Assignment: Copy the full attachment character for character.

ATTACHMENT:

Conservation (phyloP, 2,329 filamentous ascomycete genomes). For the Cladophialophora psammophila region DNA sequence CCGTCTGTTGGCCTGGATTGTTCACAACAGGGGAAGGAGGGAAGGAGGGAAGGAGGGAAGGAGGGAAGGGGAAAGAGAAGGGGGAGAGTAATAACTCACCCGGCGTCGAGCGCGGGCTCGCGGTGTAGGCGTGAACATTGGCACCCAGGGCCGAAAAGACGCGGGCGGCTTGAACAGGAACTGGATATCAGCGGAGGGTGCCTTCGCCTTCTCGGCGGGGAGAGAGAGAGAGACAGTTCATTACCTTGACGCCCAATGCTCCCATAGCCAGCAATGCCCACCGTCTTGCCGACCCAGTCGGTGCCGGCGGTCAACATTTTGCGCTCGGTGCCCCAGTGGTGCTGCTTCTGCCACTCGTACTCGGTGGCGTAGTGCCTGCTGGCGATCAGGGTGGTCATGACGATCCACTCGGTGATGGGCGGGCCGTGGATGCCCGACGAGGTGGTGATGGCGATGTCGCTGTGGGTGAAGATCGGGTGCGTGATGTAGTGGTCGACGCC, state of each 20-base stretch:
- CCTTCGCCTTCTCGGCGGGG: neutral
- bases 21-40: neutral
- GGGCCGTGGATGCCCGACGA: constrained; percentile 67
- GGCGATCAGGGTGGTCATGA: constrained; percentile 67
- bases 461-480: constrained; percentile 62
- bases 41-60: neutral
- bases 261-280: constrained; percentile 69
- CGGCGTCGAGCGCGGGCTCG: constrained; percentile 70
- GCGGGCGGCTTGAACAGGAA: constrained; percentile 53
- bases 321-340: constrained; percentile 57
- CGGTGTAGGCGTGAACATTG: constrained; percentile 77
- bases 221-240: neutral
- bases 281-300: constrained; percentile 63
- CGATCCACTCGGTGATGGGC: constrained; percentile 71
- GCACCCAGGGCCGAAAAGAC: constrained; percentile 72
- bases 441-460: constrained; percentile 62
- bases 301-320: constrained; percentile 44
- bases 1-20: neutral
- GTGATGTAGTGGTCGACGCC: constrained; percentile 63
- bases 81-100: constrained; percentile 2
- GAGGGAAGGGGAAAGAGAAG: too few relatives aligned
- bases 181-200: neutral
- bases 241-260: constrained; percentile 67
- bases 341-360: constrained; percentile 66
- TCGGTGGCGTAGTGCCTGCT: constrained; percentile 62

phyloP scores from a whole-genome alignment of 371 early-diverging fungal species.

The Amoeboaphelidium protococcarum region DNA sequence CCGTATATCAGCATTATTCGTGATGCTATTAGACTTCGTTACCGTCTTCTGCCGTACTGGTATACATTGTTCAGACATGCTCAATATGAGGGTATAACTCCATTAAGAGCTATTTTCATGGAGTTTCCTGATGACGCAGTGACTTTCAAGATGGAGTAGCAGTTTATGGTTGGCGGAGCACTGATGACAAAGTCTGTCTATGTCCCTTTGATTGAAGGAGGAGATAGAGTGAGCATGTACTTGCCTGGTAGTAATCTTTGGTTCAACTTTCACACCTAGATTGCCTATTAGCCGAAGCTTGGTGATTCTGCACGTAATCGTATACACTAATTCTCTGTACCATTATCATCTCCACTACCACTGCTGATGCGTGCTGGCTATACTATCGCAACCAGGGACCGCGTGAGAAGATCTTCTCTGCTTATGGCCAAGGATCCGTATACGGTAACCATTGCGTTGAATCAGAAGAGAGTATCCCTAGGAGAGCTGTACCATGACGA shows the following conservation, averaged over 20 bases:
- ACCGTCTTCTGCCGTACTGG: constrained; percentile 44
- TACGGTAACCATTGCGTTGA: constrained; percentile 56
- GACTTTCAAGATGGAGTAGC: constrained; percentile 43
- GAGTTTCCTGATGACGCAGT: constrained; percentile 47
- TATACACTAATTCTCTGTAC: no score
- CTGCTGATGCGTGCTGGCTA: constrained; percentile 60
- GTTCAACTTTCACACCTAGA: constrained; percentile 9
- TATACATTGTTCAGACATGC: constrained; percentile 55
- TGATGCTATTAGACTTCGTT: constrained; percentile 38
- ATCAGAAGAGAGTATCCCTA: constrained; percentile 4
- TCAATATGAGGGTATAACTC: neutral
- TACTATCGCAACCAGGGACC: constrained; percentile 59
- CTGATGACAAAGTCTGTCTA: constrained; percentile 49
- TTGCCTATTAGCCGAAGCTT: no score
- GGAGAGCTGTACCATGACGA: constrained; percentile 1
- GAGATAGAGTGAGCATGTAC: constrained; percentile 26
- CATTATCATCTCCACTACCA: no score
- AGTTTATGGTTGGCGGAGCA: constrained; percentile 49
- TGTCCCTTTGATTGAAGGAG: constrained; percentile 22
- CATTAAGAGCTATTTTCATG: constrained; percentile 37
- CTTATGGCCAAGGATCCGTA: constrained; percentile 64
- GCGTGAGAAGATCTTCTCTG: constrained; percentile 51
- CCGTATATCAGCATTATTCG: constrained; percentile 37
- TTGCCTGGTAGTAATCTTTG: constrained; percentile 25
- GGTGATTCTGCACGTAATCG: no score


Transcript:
Conservation (phyloP, 2,329 filamentous ascomycete genomes). For the Cladophialophora psammophila region DNA sequence CCGTCTGTTGGCCTGGATTGTTCACAACAGGGGAAGGAGGGAAGGAGGGAAGGAGGGAAGGAGGGAAGGGGAAAGAGAAGGGGGAGAGTAATAACTCACCCGGCGTCGAGCGCGGGCTCGCGGTGTAGGCGTGAACATTGGCACCCAGGGCCGAAAAGACGCGGGCGGCTTGAACAGGAACTGGATATCAGCGGAGGGTGCCTTCGCCTTCTCGGCGGGGAGAGAGAGAGAGACAGTTCATTACCTTGACGCCCAATGCTCCCATAGCCAGCAATGCCCACCGTCTTGCCGACCCAGTCGGTGCCGGCGGTCAACATTTTGCGCTCGGTGCCCCAGTGGTGCTGCTTCTGCCACTCGTACTCGGTGGCGTAGTGCCTGCTGGCGATCAGGGTGGTCATGACGATCCACTCGGTGATGGGCGGGCCGTGGATGCCCGACGAGGTGGTGATGGCGATGTCGCTGTGGGTGAAGATCGGGTGCGTGATGTAGTGGTCGACGCC, state of each 20-base stretch:
- CCTTCGCCTTCTCGGCGGGG: neutral
- bases 21-40: neutral
- GGGCCGTGGATGCCCGACGA: constrained; percentile 67
- GGCGATCAGGGTGGTCATGA: constrained; percentile 67
- bases 461-480: constrained; percentile 62
- bases 41-60: neutral
- bases 261-280: constrained; percentile 69
- CGGCGTCGAGCGCGGGCTCG: constrained; percentile 70
- GCGGGCGGCTTGAACAGGAA: constrained; percentile 53
- bases 321-340: constrained; percentile 57
- CGGTGTAGGCGTGAACATTG: constrained; percentile 77
- bases 221-240: neutral
- bases 281-300: constrained; percentile 63
- CGATCCACTCGGTGATGGGC: constrained; percentile 71
- GCACCCAGGGCCGAAAAGAC: constrained; percentile 72
- bases 441-460: constrained; percentile 62
- bases 301-320: constrained; percentile 44
- bases 1-20: neutral
- GTGATGTAGTGGTCGACGCC: constrained; percentile 63
- bases 81-100: constrained; percentile 2
- GAGGGAAGGGGAAAGAGAAG: too few relatives aligned
- bases 181-200: neutral
- bases 241-260: constrained; percentile 67
- bases 341-360: constrained; percentile 66
- TCGGTGGCGTAGTGCCTGCT: constrained; percentile 62

phyloP scores from a whole-genome alignment of 371 early-diverging fungal species.

The Amoeboaphelidium protococcarum region DNA sequence CCGTATATCAGCATTATTCGTGATGCTATTAGACTTCGTTACCGTCTTCTGCCGTACTGGTATACATTGTTCAGACATGCTCAATATGAGGGTATAACTCCATTAAGAGCTATTTTCATGGAGTTTCCTGATGACGCAGTGACTTTCAAGATGGAGTAGCAGTTTATGGTTGGCGGAGCACTGATGACAAAGTCTGTCTATGTCCCTTTGATTGAAGGAGGAGATAGAGTGAGCATGTACTTGCCTGGTAGTAATCTTTGGTTCAACTTTCACACCTAGATTGCCTATTAGCCGAAGCTTGGTGATTCTGCACGTAATCGTATACACTAATTCTCTGTACCATTATCATCTCCACTACCACTGCTGATGCGTGCTGGCTATACTATCGCAACCAGGGACCGCGTGAGAAGATCTTCTCTGCTTATGGCCAAGGATCCGTATACGGTAACCATTGCGTTGAATCAGAAGAGAGTATCCCTAGGAGAGCTGTACCATGACGA shows the following conservation, averaged over 20 bases:
- ACCGTCTTCTGCCGTACTGG: constrained; percentile 44
- TACGGTAACCATTGCGTTGA: constrained; percentile 56
- GACTTTCAAGATGGAGTAGC: constrained; percentile 43
- GAGTTTCCTGATGACGCAGT: constrained; percentile 47
- TATACACTAATTCTCTGTAC: no score
- CTGCTGATGCGTGCTGGCTA: constrained; percentile 60
- GTTCAACTTTCACACCTAGA: constrained; percentile 9
- TATACATTGTTCAGACATGC: constrained; percentile 55
- TGATGCTATTAGACTTCGTT: constrained; percentile 38
- ATCAGAAGAGAGTATCCCTA: constrained; percentile 4
- TCAATATGAGGGTATAACTC: neutral
- TACTATCGCAACCAGGGACC: constrained; percentile 59
- CTGATGACAAAGTCTGTCTA: constrained; percentile 49
- TTGCCTATTAGCCGAAGCTT: no score
- GGAGAGCTGTACCATGACGA: constrained; percentile 1
- GAGATAGAGTGAGCATGTAC: constrained; percentile 26
- CATTATCATCTCCACTACCA: no score
- AGTTTATGGTTGGCGGAGCA: constrained; percentile 49
- TGTCCCTTTGATTGAAGGAG: constrained; percentile 22
- CATTAAGAGCTATTTTCATG: constrained; percentile 37
- CTTATGGCCAAGGATCCGTA: constrained; percentile 64
- GCGTGAGAAGATCTTCTCTG: constrained; percentile 51
- CCGTATATCAGCATTATTCG: constrained; percentile 37
- TTGCCTGGTAGTAATCTTTG: constrained; percentile 25
- GGTGATTCTGCACGTAATCG: no score